PANAMA CITY - Deputies are warning anyone who may have used illegal steroids created in Panama City Beach homes to consult a doctor because of the side effects known users are reporting.
An investigation by the Bay County Sheriff's Office led to the seizure last week of homemade steroids with a street value of approximately $1 million, said Capt. Faith Bell. Investigators believe the drugs were distributed at local fitness clubs and possibly worldwide over the Internet, and they're likely not as pure as consumers might have been led to believe.
"We were also hearing that people were getting sick … and we don't know if it's from the steroids itself or from the stuff in it," Bell said. "Of the ones we've talked to, they were all experiencing some of complications from it."
Many of the vials recovered were marked "sterile," though Bell doesn't believe that's the case. Some vials had residue coating the inside while others did not, and some vials had small pieces of debris floating inside. The cook plate deputies seized appeared anything but sterile.
Bell said the operation was "very primitive," and urged anyone who might have used the steroids to see a doctor. Side effects Bell said she is aware of include chest pain and coughing.
Garret George, 23, Mitchell Hardy, 29, and Christopher Gipson, 21, have all been arrested on possession charges, and George faces a charge for manufacturing controlled substances. The "labs" were operational at least six months, Bell said. None of the men arrested have any medical training or background that Bell was aware of.
Deputies are continuing to investigate with the help of federal agents, and additional arrests are expected, Bell said.
Non-medical use of anabolic steroids, the type of performance enhancing steroids synonymous with bodybuilders, Barry Bonds and Lance Armstrong, are dangerous as is, said University of Florida pharmacy professor Paul Doering. But when the steroids have been created outside of a lab setting, users are playing "Russian roulette," and could be at risk of anything from infection to overdose.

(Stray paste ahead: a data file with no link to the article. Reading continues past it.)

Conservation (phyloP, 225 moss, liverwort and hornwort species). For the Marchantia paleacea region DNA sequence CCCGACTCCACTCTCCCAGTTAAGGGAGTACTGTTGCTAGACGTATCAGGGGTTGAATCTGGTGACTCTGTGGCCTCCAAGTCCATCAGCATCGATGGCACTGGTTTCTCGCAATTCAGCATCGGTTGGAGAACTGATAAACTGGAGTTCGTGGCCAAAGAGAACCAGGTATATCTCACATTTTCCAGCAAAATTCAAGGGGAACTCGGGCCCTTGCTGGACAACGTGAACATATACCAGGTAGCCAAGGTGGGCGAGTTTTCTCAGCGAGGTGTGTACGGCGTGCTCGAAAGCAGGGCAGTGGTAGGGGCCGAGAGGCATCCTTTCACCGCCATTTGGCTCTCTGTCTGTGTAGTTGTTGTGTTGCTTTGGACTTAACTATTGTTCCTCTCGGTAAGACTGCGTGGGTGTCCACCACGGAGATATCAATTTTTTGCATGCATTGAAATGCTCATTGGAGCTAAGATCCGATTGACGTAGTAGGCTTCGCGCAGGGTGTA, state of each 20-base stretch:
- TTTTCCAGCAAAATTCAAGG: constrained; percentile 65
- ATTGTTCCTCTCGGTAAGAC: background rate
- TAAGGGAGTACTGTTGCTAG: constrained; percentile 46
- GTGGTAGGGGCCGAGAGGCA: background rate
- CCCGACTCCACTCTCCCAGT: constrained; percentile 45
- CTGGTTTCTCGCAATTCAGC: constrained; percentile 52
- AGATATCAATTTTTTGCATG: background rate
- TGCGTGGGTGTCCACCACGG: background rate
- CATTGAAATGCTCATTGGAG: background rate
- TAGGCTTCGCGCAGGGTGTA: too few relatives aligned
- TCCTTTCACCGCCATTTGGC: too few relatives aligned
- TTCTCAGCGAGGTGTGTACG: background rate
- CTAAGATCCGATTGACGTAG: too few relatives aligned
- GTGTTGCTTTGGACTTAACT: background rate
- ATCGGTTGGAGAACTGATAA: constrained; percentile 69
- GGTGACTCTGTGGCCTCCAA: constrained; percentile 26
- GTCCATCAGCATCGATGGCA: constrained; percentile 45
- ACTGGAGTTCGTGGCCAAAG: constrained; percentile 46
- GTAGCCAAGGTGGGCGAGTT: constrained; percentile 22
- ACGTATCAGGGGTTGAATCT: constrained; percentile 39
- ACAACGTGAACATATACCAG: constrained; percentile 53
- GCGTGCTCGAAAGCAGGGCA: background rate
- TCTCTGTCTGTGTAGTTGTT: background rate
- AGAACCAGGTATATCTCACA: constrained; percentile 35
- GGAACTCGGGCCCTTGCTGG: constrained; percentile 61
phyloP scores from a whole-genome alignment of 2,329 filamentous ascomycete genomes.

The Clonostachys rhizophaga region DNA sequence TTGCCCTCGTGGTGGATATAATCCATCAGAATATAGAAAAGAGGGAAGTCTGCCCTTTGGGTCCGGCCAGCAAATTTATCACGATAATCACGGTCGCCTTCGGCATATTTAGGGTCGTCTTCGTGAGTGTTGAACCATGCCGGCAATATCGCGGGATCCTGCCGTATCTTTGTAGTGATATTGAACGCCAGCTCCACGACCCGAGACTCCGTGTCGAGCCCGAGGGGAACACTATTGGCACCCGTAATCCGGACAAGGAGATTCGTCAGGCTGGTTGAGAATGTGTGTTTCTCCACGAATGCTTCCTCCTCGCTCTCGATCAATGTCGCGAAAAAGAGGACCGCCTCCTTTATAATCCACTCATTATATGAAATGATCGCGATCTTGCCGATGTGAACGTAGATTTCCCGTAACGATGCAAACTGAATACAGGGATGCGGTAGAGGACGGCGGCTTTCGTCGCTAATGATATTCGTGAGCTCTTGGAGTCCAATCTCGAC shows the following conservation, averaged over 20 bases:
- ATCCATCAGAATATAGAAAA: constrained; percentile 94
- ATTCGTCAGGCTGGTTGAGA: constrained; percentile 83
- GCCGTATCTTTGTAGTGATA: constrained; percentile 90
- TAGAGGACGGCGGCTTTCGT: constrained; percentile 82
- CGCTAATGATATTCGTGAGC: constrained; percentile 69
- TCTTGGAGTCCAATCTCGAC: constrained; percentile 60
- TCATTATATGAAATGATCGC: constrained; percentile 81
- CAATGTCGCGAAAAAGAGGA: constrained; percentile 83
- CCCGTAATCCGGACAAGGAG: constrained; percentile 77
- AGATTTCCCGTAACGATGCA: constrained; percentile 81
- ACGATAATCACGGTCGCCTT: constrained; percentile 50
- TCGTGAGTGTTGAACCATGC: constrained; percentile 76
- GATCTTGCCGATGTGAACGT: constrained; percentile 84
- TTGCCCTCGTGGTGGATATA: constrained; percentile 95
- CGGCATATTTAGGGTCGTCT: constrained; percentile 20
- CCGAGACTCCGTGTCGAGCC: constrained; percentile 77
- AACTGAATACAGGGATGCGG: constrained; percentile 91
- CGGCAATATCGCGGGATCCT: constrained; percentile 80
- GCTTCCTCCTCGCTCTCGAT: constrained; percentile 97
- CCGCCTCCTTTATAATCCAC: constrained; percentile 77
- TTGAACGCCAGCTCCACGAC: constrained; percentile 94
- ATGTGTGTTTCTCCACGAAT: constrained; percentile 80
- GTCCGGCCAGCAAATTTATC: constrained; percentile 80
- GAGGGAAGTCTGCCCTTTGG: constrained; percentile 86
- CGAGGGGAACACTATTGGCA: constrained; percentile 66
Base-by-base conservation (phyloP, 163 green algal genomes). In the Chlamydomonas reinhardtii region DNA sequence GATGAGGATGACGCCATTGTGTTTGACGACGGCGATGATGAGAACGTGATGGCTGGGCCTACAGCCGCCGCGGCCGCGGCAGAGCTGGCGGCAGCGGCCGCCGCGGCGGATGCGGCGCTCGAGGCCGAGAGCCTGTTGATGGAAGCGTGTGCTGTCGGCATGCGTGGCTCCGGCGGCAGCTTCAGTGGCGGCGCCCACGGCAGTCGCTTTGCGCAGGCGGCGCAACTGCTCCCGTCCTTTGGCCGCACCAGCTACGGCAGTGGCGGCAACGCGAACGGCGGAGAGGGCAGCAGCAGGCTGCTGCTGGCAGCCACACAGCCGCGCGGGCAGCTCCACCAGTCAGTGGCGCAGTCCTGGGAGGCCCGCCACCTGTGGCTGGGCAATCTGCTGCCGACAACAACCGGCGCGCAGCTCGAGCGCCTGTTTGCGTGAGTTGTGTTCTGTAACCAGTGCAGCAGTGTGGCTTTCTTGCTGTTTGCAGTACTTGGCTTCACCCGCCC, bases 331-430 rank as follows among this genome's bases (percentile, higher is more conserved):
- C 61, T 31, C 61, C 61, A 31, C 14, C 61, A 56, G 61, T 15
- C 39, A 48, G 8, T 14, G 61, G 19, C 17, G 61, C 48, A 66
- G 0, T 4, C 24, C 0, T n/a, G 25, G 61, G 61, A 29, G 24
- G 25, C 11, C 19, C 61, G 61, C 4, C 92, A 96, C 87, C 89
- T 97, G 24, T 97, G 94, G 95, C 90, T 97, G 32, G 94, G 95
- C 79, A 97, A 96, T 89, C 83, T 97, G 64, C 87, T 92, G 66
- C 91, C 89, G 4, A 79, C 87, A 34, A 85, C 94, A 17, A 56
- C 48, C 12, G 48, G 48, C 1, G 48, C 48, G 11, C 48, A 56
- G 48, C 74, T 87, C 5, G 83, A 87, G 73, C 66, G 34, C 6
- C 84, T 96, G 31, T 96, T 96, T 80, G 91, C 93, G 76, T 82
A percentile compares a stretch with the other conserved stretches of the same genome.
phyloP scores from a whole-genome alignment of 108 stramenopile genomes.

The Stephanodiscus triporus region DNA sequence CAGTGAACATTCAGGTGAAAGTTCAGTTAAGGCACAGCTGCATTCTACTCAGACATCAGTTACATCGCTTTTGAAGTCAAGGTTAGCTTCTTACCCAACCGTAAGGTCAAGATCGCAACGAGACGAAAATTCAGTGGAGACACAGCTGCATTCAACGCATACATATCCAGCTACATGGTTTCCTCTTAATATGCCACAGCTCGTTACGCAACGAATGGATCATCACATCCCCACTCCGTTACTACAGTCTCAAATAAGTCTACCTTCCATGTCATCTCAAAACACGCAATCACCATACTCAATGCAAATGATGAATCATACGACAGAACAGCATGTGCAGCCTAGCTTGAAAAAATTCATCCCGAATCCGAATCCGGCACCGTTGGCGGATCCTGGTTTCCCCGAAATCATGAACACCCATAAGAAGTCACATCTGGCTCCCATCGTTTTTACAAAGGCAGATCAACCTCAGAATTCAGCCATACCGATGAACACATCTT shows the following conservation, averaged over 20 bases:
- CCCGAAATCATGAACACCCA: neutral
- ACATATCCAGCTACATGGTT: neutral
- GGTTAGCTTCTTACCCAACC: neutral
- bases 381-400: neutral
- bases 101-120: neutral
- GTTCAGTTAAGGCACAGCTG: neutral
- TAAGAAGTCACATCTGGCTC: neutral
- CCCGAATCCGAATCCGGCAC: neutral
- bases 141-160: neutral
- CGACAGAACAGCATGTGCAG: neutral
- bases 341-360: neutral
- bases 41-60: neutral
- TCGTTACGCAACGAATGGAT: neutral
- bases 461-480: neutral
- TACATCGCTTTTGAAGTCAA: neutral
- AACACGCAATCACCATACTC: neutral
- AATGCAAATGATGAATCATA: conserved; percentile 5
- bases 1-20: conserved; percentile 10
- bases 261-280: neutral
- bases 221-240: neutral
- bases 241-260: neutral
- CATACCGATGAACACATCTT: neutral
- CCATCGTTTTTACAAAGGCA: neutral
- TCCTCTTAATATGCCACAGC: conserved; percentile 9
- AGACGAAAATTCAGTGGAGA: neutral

"These drugs are dangerous enough in the hands of smart people," Doering said. "The good news is these are injected into the muscle and not the vain; the bad news is it's injected into the muscle."
Dr. Carlon Colker is the author of "Extreme Muscle Enhancement" and a physician in Connecticut; part of his practice includes treating men who have used steroids without a legitimate medical purpose. He said the use of anabolic steroids has become "profoundly common" among bodybuilders regardless of whether they're competitive.
"The designer, or 'garage-made'-steroids are of particular concern," Colker said. "The side effects we don't know … which is the scary part of it."
"Weekend alchemists," as Colker referred to untrained steroid cooks, create their product in uncontrolled settings, potentially introducing unknown substances. The product is then sold on a "huge black market" without any testing or quality control.
"You can unload this stuff as easily as painkillers," Colker said.
Doering was careful not to call the process George, Hardy and Gipson were allegedly using manufacturing. It would be more accurate to call it compounding, basically converting materials from powdered form to liquid, he said. He said China is the primary source for powdered steroids, and that he's never seen an illegal steroid compounding operation that didn't at least have someone with a medical background involved.
"I'm just flabbergasted that that kind of thing goes on," Doering said. "I would urge those receiving these compounds to cease and desist."
Side effects from anabolic steroids manufactured in a laboratory setting can include heart problems, the development of female breast tissue in male users, increased cholesterol levels, liver failure or cancer of the liver if the drugs are ingested orally, and of course, sterility, Colker said.Â